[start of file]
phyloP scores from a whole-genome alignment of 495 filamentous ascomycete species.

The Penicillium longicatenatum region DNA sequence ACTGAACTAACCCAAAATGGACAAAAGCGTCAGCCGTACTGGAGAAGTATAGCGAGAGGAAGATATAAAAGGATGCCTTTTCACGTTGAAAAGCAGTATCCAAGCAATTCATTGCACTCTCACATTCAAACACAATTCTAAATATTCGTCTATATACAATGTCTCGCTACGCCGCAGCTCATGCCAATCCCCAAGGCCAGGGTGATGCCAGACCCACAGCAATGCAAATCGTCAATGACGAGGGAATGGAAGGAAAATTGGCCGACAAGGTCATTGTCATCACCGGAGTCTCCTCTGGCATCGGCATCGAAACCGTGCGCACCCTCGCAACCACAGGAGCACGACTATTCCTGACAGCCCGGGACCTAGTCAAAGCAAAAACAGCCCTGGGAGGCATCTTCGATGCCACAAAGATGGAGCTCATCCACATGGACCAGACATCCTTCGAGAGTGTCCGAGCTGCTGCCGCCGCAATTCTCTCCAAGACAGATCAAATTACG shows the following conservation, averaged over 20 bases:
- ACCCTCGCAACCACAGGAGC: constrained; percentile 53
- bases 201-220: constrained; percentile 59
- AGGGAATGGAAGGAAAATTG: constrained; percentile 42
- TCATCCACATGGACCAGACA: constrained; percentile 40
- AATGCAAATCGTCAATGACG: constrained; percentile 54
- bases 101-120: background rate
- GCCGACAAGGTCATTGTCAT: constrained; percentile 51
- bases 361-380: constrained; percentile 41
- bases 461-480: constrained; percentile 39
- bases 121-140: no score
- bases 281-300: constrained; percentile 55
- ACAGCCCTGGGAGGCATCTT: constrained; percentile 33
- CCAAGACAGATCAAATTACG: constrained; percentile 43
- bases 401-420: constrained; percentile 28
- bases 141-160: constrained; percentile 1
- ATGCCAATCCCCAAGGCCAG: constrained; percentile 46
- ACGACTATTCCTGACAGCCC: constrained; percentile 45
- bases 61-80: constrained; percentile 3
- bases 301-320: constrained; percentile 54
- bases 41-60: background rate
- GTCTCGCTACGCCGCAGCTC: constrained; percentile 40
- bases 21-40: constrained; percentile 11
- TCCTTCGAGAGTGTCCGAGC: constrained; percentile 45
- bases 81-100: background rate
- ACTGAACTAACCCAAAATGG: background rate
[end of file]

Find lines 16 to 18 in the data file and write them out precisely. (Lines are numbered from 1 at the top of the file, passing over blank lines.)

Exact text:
- bases 401-420: constrained; percentile 28
- bases 141-160: constrained; percentile 1
- ATGCCAATCCCCAAGGCCAG: constrained; percentile 46